The Buffalo Case: Pro-Life and Pro-Choice Can Work Together

In 1993 a group of pro-life and pro-choice advocates was formed to bridge deep divisions about abortion in Buffalo, New York. In October that year, a Buffalo abortion provider was murdered.
This post was published on the now-closed HuffPost Contributor platform. Contributors control their own work and posted freely to our site. If you need to flag this entry as abusive, send us an email.

On May 17, 2009 at Notre Dame, President Obama voiced optimism that pro-life and pro-choice partisans can advocate for their causes with passion and conviction without demonizing their opponents, and that they can work together on shared goals such as preventing unintended pregnancies.

Fourteen days later, the murder of an abortion provider, Dr. George Tiller, in a Wichita, Kansas church, demonstrates that it will take more than Presidential vision to remove terrorism and violence from the abortion controversy. As the President's speech implied, it is one thing to advocate for civility and cooperation, but realizing them will require hard work, commitment, and willingness to learn from past tragedies.

In 1993 I was co-director of the Network for Life and Choice, a new project of the Washington, DC-based Search for Common Ground. We began by working with the Buffalo Coalition for Common Ground, a group of pro-life and pro-choice advocates, to bridge deep divisions about abortion in Buffalo, New York. The Coalition held dialogues, addressed areas of shared concern, and did its best to shift a highly polarized environment. As it turned out, the trust and track record we built prepared us for the difficult test that came in 1998.

In October of that year, Buffalo abortion provider, Dr. Barnett Slepian, was murdered at his home. The Coalition responded promptly and boldly. In the hours and days after the shooting, Coalition leaders from both sides spoke out in the local news, condemning violence, and calling for dialogue. They organized a 24-hour vigil with both pro-life and pro-choice participation. They held public briefings. Local and national media took notice of this "third voice" and reported it.

That was just the beginning. During the winter, dialogues were held for pro-choice and pro-life activists who wanted to engage each other face-to-face, but needed private space and rules of engagement to do so. Local Jewish and Christian leaders were brought together to address concerns about possible anti-Semitism in the targeting of Dr. Slepian. At a forum on teen pregnancy people with varied views on abortion developed ways to strengthen pregnancy prevention through enhanced youth development in the city.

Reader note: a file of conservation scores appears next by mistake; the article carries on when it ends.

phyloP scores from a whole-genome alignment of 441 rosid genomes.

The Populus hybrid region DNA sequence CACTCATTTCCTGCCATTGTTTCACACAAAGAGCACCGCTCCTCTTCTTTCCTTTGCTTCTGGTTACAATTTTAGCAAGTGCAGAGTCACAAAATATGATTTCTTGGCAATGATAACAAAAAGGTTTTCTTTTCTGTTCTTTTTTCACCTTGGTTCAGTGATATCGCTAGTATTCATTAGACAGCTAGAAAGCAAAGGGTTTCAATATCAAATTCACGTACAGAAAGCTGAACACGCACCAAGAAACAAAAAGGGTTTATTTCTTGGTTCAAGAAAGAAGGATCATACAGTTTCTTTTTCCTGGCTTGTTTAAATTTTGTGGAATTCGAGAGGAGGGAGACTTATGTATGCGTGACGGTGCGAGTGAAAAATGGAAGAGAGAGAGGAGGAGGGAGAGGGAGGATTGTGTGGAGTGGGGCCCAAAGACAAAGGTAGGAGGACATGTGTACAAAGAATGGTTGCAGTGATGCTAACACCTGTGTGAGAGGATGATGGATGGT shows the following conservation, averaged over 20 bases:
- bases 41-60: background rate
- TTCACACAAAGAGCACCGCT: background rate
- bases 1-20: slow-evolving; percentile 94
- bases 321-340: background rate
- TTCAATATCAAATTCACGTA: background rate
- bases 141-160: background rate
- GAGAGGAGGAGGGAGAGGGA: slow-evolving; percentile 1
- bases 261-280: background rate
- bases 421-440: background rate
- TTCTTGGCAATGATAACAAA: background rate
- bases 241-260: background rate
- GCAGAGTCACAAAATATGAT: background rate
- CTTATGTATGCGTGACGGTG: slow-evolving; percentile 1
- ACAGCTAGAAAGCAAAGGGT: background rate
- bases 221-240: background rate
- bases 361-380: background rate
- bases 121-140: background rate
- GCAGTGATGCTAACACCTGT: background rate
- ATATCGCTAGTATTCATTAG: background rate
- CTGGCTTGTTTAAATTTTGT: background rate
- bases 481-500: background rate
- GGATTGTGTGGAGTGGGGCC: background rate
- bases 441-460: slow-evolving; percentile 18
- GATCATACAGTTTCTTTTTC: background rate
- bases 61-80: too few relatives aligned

The culmination of these activities was a "New Way" agenda to which pro-life and pro-choice leaders committed themselves in front of television cameras. When outsiders announced plans to hold a pro-life rally in Buffalo in early spring, local common grounders, fearing potential violence, voiced a collective "Not Welcome!" and the event fizzled. A law enforcement official later credited the Coalition with preventing serious trouble.

The Coalition's effectiveness depended on the strong foundation built during carefully planned and facilitated dialogues and workshops that applied approaches developed by the Network for Life and Choice and by the Public Conversations Project of Watertown, Massachusetts which had conducted dialogues on the abortion dispute since 1990.

In late 1994, John Salvi shot and killed employees of two reproductive health clinics in Massachusetts. In the aftermath, the Public Conversations Project facilitated a five-year secret dialogue involving leaders of prominent pro-choice and pro-life organizations in the state. When the participants went public by writing their own story for the Boston Globe in 2001, it was clear that the strong relationships and trust they developed had enabled them to defuse their public rhetoric and take other actions that prevented further violence in Boston.

I share these stories to encourage the people of Wichita and the state of Kansas, as well as other citizens, to respond to the recent murder of Dr. Tiller by taking President Obama's vision as a personal call to action. Excellent resources, based on solid experience, are easily available on the internet. Everyone can play a role in defusing the dangerously polarized dynamics of the abortion controversy, without changing their views on the issue. They can do so right now, right where they are.

Mary Jacksteit was the Director of the Common Ground Network for Life and Choice, a project of the Search for Common Ground, from 1993 through 1999. She is currently an Associate of the Public Conversations Project and can be contacted at

Before You Go

Popular in the Community